Colonial Entanglement Cover

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Colonial Entanglement

Constituting a Twenty-First Century Osage Nation

Jean Dennison

From 2004 to 2006 the Osage Nation conducted a contentious governmental reform process in which sharply differing visions arose over the new government's goals, the Nation's own history, and what it means to be Osage. Osage anthropologist Jean Dennison do

Colonial Mediascapes Cover

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Colonial Mediascapes

Sensory Worlds of the Early Americas

Matt Cohen

In colonial North and South America, print was only one way of communicating. Information in various forms flowed across the boundaries between indigenous groups and early imperial settlements. Natives and newcomers made speeches, exchanged gifts, invented gestures, and inscribed their intentions on paper, bark, skins, and many other kinds of surfaces. No one method of conveying meaning was privileged, and written texts often relied on nonwritten modes of communication.
 
Colonial Mediascapes examines how textual and nontextual literatures interacted in colonial North and South America. Extending the textual foundations of early American literary history, the editors bring a wide range of media to the attention of scholars and show how struggles over modes of communication intersected with conflicts over religion, politics, race, and gender. This collection of essays by major historians, anthropologists, and literary scholars demonstrates that the European settlement of the Americas and European interaction with Native peoples were shaped just as much by communication challenges as by traditional concerns such as religion, economics, and resources.
 
 

Color of the Land Cover

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Color of the Land

Race, Nation, and the Politics of Landownership in Oklahoma, 1832-1929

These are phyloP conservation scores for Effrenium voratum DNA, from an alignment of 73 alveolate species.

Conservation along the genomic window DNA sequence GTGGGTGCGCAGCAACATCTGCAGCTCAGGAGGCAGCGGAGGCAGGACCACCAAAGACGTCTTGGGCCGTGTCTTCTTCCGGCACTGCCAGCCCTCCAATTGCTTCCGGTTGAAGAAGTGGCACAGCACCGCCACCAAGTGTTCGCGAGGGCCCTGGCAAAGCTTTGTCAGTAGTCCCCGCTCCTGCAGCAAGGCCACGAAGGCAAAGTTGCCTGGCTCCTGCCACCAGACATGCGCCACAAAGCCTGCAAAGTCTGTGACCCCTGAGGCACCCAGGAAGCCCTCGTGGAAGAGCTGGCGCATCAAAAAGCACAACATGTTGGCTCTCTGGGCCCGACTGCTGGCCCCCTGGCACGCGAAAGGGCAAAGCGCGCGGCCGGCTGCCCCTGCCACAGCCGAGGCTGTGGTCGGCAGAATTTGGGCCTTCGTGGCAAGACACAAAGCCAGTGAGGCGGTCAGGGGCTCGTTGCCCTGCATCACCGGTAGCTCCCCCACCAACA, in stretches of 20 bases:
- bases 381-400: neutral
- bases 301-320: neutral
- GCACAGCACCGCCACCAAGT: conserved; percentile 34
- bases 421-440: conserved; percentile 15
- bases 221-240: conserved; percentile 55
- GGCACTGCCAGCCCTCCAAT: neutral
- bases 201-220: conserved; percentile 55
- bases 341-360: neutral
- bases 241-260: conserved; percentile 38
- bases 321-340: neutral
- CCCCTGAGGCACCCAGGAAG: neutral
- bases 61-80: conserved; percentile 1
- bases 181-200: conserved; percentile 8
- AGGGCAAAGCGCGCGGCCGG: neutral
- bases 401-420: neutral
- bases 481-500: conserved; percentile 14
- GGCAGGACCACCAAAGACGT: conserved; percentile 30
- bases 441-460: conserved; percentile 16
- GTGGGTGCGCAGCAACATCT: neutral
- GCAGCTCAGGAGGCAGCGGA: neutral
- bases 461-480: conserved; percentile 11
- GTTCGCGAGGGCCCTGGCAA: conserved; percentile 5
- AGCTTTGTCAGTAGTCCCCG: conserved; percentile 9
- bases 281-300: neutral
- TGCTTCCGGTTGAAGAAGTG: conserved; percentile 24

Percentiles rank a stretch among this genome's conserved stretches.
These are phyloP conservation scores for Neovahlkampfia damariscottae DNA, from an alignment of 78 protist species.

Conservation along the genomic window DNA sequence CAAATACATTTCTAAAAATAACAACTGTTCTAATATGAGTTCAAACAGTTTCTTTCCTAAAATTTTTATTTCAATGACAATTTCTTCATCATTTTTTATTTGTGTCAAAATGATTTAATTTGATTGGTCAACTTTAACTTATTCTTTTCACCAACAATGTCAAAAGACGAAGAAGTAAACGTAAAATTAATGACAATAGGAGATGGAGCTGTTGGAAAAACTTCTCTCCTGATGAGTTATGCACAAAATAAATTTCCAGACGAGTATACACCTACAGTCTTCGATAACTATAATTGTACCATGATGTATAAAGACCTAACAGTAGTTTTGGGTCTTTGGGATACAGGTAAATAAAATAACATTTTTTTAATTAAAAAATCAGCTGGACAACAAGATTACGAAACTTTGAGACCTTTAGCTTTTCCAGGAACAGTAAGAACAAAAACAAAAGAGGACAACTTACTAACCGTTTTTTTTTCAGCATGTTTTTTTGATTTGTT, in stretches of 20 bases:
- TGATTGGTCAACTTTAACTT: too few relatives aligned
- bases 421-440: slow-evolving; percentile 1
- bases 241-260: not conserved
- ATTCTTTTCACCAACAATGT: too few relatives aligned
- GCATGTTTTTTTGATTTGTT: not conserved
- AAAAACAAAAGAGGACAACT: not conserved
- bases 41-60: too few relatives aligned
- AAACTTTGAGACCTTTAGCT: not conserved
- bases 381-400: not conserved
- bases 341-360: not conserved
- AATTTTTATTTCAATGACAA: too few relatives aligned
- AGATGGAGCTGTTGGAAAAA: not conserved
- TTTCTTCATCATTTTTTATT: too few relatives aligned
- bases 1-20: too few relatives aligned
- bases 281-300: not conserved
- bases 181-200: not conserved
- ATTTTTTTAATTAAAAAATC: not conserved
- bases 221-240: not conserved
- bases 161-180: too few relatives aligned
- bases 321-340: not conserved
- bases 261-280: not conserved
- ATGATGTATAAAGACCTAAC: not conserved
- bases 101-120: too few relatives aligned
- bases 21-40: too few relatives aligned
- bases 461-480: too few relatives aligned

David A. Chang

Chang brings the histories of Creek Indians, African Americans, and whites in Oklahoma together into one story that explores the way races and nations were made and remade in conflicts over who would own land, who would farm it, and who would rule it. He argues that in struggles over land, wealth, and power, Oklahomans actively defined and redefined what it meant to be Native American, African American, or white.

Comanche Ethnography Cover

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Comanche Ethnography

Field Notes of E. Adamson Hoebel, Waldo R. Wedel, Gustav G. Carlson, and Robert H. Lowie

Thomas W. Kavanagh

In the summer of 1933 in Lawton, Oklahoma, a team of six anthropologists met with eighteen Comanche elders to record the latter’s reminiscences of traditional Comanche culture. The depth and breadth of what the elderly Comanches recalled provides an inestimable source of knowledge for generations to come, both within and beyond the Comanche community. This monumental volume makes available for the first time the largest archive of traditional cultural information on Comanches ever gathered by American anthropologists.

Much of the Comanches’ earlier world is presented here—religious stories, historical accounts, autobiographical remembrances, cosmology, the practice of war, everyday games, birth rituals, funerals, kinship relations, the organization of camps, material culture, and relations with other tribes.